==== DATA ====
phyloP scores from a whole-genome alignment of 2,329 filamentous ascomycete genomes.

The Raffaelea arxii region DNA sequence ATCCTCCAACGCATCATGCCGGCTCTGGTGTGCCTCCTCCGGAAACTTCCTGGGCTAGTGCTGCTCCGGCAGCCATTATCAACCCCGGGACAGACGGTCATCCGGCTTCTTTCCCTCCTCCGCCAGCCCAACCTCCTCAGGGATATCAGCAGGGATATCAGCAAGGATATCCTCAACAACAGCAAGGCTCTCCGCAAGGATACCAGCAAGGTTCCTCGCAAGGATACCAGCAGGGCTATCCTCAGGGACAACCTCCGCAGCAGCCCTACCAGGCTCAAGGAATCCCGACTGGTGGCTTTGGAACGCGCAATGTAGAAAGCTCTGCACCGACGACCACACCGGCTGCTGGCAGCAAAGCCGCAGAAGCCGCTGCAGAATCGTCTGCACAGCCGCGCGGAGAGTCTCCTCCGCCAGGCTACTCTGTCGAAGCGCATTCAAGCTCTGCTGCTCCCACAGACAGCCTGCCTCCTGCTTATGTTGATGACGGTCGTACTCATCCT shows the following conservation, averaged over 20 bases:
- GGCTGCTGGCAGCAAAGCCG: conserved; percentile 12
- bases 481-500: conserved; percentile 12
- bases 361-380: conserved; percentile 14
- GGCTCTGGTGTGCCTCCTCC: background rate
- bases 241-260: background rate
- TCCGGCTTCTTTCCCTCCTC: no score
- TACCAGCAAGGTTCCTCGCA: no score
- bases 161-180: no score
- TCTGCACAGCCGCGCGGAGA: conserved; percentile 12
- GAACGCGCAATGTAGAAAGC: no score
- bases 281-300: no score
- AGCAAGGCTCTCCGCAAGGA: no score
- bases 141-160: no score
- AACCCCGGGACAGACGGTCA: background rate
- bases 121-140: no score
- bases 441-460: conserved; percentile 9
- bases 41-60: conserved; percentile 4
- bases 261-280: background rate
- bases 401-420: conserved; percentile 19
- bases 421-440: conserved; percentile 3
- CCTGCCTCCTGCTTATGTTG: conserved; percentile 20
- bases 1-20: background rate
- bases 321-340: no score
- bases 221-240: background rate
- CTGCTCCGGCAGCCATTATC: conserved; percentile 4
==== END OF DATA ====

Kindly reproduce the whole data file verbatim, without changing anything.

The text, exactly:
phyloP scores from a whole-genome alignment of 2,329 filamentous ascomycete genomes.

The Raffaelea arxii region DNA sequence ATCCTCCAACGCATCATGCCGGCTCTGGTGTGCCTCCTCCGGAAACTTCCTGGGCTAGTGCTGCTCCGGCAGCCATTATCAACCCCGGGACAGACGGTCATCCGGCTTCTTTCCCTCCTCCGCCAGCCCAACCTCCTCAGGGATATCAGCAGGGATATCAGCAAGGATATCCTCAACAACAGCAAGGCTCTCCGCAAGGATACCAGCAAGGTTCCTCGCAAGGATACCAGCAGGGCTATCCTCAGGGACAACCTCCGCAGCAGCCCTACCAGGCTCAAGGAATCCCGACTGGTGGCTTTGGAACGCGCAATGTAGAAAGCTCTGCACCGACGACCACACCGGCTGCTGGCAGCAAAGCCGCAGAAGCCGCTGCAGAATCGTCTGCACAGCCGCGCGGAGAGTCTCCTCCGCCAGGCTACTCTGTCGAAGCGCATTCAAGCTCTGCTGCTCCCACAGACAGCCTGCCTCCTGCTTATGTTGATGACGGTCGTACTCATCCT shows the following conservation, averaged over 20 bases:
- GGCTGCTGGCAGCAAAGCCG: conserved; percentile 12
- bases 481-500: conserved; percentile 12
- bases 361-380: conserved; percentile 14
- GGCTCTGGTGTGCCTCCTCC: background rate
- bases 241-260: background rate
- TCCGGCTTCTTTCCCTCCTC: no score
- TACCAGCAAGGTTCCTCGCA: no score
- bases 161-180: no score
- TCTGCACAGCCGCGCGGAGA: conserved; percentile 12
- GAACGCGCAATGTAGAAAGC: no score
- bases 281-300: no score
- AGCAAGGCTCTCCGCAAGGA: no score
- bases 141-160: no score
- AACCCCGGGACAGACGGTCA: background rate
- bases 121-140: no score
- bases 441-460: conserved; percentile 9
- bases 41-60: conserved; percentile 4
- bases 261-280: background rate
- bases 401-420: conserved; percentile 19
- bases 421-440: conserved; percentile 3
- CCTGCCTCCTGCTTATGTTG: conserved; percentile 20
- bases 1-20: background rate
- bases 321-340: no score
- bases 221-240: background rate
- CTGCTCCGGCAGCCATTATC: conserved; percentile 4